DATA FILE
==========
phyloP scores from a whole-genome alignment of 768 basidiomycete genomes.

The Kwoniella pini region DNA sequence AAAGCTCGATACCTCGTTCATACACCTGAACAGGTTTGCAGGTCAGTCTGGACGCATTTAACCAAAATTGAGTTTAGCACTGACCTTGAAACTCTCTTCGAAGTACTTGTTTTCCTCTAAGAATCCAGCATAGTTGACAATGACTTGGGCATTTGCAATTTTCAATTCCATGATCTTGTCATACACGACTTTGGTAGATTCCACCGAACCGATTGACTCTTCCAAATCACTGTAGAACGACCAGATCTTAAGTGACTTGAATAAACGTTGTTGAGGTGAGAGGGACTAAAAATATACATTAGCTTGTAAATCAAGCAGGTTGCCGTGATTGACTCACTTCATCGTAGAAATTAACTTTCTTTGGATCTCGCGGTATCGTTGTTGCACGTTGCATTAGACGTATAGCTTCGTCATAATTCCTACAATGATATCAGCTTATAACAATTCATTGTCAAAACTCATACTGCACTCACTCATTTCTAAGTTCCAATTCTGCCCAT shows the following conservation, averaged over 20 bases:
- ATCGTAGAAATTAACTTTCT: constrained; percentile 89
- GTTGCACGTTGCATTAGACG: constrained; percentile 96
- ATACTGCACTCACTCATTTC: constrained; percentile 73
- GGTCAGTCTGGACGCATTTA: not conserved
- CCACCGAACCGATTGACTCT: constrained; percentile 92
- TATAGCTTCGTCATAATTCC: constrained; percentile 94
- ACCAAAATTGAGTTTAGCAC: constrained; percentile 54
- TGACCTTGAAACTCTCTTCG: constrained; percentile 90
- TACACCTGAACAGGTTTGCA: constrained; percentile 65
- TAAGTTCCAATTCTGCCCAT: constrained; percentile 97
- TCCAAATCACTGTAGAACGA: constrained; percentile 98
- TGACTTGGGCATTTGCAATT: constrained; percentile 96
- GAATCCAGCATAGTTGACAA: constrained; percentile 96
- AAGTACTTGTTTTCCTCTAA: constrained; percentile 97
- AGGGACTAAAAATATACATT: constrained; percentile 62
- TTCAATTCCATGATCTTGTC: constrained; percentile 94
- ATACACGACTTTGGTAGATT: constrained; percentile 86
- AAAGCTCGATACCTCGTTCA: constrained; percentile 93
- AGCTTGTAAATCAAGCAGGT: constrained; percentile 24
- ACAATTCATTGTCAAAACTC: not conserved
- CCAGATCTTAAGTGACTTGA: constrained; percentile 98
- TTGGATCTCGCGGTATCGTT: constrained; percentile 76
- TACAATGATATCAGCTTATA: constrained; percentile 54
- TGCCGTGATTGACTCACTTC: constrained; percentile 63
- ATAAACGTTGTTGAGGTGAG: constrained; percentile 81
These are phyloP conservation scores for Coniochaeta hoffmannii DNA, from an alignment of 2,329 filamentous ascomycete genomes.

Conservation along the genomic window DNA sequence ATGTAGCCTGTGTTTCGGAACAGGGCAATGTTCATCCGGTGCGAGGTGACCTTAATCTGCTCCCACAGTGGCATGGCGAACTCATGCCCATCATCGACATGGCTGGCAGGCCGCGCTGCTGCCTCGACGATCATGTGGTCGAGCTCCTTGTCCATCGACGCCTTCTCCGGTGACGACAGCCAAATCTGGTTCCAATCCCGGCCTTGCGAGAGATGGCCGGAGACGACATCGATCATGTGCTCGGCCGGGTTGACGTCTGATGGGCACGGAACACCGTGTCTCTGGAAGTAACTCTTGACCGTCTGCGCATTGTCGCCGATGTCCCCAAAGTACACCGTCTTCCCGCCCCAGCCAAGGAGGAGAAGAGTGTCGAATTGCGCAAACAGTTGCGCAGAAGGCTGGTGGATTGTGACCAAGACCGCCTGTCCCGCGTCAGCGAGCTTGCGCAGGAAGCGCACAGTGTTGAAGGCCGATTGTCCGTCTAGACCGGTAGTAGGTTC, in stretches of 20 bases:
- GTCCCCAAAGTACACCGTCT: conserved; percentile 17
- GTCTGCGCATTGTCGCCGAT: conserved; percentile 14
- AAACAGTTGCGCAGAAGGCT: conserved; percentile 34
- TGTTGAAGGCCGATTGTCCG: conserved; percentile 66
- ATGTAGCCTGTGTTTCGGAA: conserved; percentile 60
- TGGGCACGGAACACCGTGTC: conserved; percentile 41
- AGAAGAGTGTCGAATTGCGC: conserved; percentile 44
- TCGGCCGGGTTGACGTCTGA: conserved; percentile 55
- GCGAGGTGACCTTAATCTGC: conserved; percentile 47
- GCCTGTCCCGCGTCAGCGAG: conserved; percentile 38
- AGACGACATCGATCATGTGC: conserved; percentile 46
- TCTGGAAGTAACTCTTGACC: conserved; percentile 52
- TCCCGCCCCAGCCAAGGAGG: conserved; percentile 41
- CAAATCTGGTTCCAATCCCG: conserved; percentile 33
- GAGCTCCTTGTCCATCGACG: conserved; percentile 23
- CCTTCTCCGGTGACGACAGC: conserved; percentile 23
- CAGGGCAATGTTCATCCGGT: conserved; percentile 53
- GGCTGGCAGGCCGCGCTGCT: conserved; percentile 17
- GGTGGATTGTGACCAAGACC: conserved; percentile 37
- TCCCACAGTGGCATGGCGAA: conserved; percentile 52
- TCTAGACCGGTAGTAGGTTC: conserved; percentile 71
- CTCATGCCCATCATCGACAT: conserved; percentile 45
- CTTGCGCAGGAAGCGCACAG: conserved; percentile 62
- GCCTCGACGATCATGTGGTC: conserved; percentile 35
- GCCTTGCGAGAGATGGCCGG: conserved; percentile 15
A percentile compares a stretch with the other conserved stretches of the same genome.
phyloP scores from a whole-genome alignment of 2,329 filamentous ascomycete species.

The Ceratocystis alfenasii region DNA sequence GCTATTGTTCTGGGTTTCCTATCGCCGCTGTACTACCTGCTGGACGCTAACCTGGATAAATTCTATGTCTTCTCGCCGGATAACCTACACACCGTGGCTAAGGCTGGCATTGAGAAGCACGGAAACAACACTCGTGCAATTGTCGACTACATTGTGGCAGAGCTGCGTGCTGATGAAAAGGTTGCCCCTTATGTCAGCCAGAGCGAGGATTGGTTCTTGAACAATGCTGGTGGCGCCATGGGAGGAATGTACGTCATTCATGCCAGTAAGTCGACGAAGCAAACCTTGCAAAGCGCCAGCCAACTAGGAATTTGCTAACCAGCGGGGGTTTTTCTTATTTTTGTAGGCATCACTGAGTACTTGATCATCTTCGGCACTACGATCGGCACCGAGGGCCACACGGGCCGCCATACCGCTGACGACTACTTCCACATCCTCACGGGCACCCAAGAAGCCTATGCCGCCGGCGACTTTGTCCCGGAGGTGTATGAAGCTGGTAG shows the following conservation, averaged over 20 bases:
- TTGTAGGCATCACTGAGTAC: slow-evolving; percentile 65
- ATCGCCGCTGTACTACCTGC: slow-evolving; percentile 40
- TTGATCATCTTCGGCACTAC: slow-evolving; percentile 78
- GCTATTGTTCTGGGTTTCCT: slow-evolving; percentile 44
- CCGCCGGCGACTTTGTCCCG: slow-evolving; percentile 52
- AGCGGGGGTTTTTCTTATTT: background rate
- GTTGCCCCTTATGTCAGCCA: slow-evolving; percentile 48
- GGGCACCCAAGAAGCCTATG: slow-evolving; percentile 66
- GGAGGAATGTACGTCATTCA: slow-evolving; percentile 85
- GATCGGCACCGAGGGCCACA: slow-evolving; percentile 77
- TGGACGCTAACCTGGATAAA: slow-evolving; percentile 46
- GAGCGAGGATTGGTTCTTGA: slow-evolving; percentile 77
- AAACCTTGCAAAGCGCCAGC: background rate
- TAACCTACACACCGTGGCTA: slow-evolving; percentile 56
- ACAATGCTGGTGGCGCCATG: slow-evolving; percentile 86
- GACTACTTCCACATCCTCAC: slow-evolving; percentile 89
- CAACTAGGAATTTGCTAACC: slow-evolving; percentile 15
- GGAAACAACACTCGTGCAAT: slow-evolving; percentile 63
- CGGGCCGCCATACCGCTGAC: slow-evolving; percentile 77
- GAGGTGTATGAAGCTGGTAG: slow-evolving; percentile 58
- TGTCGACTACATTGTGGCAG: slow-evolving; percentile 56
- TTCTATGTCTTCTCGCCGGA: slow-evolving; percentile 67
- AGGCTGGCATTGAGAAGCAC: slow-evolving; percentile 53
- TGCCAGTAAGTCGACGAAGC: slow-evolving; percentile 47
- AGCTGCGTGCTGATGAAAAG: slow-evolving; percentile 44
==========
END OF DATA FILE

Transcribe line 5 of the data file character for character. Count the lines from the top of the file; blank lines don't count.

- ATACTGCACTCACTCATTTC: constrained; percentile 73